How do public private partnerships influence business school performance in English-speaking Caribbean?

  • Kamla Mungal

Student thesis: Doctoral ThesisDoctor of Business Administration


This thesis addresses the question of how business schoolsestablished as public privatepartnerships (PPPs) within a regional university in the English-speaking Caribbean survived for over twenty-one years and achieved legitimacy in their environment. The aim of the study was to examine how public and private sector actors contributed to the evolution of the PPPs. A social network perspective provided a broad relational focus from which to explore the phenomenon and engage disciplinary and middle-rangetheories to develop explanations. Legitimacy theory provided an appropriate
performance dimension from which to assess PPP success. An embedded multiple-case research design, with three case sites analysed at three levels including the country and university environment, the PPP as a firm and the subgroup level constituted the methodological framing of the research process. The analysis techniques included four methods but relied primarily on discourse and social network analysis of interview data from 40 respondents across the three sites. A staged
analysis of the evolution of the firm provided the ‘time and effects’ antecedents which formed the basis for sense-making to arrive at explanations of the public-private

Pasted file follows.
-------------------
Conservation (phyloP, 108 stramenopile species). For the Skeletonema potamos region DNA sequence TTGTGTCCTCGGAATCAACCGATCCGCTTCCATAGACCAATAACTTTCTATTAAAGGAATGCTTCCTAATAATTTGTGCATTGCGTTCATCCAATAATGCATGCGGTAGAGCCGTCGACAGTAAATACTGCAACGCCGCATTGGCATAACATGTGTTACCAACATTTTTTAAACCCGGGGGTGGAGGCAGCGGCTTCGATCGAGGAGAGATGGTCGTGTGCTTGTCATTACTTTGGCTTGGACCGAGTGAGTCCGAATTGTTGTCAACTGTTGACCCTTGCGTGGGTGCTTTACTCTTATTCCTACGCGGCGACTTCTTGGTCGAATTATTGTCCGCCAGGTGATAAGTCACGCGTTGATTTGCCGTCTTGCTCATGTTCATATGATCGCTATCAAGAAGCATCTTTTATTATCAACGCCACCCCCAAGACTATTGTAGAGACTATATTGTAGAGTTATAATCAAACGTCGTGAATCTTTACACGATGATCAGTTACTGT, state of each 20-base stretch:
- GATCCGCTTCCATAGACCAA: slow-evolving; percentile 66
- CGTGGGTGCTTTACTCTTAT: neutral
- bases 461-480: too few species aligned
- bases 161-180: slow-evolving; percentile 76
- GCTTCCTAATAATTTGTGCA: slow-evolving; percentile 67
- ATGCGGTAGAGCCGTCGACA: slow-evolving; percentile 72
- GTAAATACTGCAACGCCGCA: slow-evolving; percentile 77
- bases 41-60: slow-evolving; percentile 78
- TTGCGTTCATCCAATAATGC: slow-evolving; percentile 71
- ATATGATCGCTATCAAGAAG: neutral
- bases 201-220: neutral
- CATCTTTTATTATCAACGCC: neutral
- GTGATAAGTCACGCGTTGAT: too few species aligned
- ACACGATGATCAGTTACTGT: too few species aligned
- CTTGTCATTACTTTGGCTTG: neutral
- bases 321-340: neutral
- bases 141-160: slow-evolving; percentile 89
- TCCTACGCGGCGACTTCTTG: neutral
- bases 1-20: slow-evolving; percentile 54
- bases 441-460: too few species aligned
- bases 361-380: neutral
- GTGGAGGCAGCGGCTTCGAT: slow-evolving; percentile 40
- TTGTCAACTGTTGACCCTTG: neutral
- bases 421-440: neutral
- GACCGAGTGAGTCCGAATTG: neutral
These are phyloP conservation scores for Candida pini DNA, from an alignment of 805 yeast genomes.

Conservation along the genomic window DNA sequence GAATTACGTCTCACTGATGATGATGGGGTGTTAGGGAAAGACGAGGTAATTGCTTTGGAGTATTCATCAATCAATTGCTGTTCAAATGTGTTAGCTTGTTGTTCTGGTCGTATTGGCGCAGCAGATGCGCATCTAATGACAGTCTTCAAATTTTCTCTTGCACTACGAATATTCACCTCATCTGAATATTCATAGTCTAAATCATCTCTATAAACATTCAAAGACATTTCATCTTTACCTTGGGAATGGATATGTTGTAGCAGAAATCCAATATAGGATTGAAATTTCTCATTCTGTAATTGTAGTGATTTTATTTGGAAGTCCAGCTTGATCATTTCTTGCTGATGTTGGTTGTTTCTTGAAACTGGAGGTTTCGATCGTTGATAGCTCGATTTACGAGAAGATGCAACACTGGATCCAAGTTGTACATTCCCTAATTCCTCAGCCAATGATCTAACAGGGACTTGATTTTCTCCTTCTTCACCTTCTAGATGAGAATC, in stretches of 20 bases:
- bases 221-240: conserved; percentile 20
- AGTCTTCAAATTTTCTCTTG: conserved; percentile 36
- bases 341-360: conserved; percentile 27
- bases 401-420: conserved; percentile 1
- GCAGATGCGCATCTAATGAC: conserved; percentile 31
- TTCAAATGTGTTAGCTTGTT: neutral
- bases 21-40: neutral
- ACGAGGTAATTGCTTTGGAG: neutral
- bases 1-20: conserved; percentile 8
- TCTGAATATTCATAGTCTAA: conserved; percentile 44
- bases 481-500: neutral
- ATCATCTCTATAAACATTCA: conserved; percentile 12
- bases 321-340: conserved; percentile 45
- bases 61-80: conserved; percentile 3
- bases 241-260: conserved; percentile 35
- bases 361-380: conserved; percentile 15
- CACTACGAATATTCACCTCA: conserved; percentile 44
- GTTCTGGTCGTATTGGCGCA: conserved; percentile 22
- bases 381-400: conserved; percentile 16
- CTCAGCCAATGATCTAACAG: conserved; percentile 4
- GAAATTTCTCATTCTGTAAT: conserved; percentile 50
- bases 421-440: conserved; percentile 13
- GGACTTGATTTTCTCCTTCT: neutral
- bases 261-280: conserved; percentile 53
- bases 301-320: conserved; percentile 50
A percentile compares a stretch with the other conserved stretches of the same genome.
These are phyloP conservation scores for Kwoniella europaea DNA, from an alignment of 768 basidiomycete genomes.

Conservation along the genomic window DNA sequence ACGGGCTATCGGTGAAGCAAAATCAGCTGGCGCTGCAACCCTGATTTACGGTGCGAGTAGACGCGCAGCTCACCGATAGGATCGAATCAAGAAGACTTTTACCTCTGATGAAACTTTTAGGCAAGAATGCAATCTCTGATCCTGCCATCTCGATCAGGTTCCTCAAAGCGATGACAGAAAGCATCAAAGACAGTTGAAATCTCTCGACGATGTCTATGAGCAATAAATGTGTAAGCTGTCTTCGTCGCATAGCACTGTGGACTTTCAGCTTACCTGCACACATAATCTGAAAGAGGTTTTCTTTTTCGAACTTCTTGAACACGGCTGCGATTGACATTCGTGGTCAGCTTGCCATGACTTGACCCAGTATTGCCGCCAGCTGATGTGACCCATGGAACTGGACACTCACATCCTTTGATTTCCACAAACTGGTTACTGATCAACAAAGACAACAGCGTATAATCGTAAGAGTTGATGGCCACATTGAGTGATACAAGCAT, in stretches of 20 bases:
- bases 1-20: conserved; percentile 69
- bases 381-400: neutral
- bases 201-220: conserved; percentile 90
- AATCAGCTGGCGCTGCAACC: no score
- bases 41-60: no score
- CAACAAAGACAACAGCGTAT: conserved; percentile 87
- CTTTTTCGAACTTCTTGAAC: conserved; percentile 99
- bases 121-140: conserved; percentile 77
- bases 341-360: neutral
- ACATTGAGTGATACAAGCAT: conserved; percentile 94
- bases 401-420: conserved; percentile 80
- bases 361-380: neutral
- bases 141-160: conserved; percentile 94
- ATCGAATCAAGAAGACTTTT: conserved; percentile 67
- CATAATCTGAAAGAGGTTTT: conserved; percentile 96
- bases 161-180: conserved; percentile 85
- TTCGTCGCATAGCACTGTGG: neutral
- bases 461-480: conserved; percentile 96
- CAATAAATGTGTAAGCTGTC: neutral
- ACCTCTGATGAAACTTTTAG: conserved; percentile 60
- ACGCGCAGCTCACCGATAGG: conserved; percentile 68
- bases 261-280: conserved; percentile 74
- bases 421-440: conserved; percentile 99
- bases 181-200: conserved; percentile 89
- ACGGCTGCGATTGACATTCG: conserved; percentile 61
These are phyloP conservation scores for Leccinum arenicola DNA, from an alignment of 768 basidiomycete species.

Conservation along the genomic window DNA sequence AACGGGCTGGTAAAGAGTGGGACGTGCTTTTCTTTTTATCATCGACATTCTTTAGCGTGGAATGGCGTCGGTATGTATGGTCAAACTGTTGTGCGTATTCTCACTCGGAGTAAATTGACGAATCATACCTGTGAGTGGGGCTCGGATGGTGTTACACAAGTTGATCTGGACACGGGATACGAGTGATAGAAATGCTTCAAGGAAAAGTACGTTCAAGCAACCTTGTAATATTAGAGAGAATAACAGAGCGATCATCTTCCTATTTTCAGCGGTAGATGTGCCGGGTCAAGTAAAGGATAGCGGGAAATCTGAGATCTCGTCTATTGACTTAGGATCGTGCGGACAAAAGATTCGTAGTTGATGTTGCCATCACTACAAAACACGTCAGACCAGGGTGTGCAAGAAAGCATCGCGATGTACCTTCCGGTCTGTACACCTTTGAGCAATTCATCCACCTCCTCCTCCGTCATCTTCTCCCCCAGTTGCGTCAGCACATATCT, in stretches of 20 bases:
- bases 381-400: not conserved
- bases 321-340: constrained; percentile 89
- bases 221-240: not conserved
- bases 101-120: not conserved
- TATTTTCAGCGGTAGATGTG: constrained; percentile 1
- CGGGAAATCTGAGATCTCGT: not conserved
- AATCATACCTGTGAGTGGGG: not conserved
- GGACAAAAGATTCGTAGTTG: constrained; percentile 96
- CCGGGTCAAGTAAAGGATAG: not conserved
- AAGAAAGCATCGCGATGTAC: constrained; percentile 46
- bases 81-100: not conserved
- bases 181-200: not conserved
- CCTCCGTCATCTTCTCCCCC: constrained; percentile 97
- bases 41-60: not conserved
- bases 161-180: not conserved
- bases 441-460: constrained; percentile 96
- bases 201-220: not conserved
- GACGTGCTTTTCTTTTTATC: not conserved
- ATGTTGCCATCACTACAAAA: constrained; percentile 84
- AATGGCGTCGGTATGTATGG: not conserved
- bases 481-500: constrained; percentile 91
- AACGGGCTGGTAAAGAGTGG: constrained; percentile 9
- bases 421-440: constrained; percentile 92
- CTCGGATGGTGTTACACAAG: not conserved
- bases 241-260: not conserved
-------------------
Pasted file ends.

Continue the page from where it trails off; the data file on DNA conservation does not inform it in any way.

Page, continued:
relationship-influenced change.
A conceptual model guided the study and explanations from the cross-case analysis were used to refine the process model and develop a dynamic framework and set of theoretical propositions that would underpin explanations of PPP success and legitimacy in matched contexts through analytical generalisation. The study found that
PPP success was based on different models of collaboration and partner resource contribution that arose from a confluence of variables including the development of
shared purpose, private voluntary control in corporate governance mechanisms and boundary spanning leadership. The study contributes a contextual theory that explains how PPPs work and a research agenda of ‘corporate governance as inspiration’ from a
sociological perspective of ‘liquid modernity’. Recommendations for policy and management practice were developed.
Date of Award1 Jun 2012
Original languageEnglish
SupervisorHelen Higson (Supervisor) & Ian Combe (Supervisor)


  • PPP's
  • inspirtational governance
  • competitiveness
  • private voluntarism
  • boundary spanning leadership
  • legitimacy in governance

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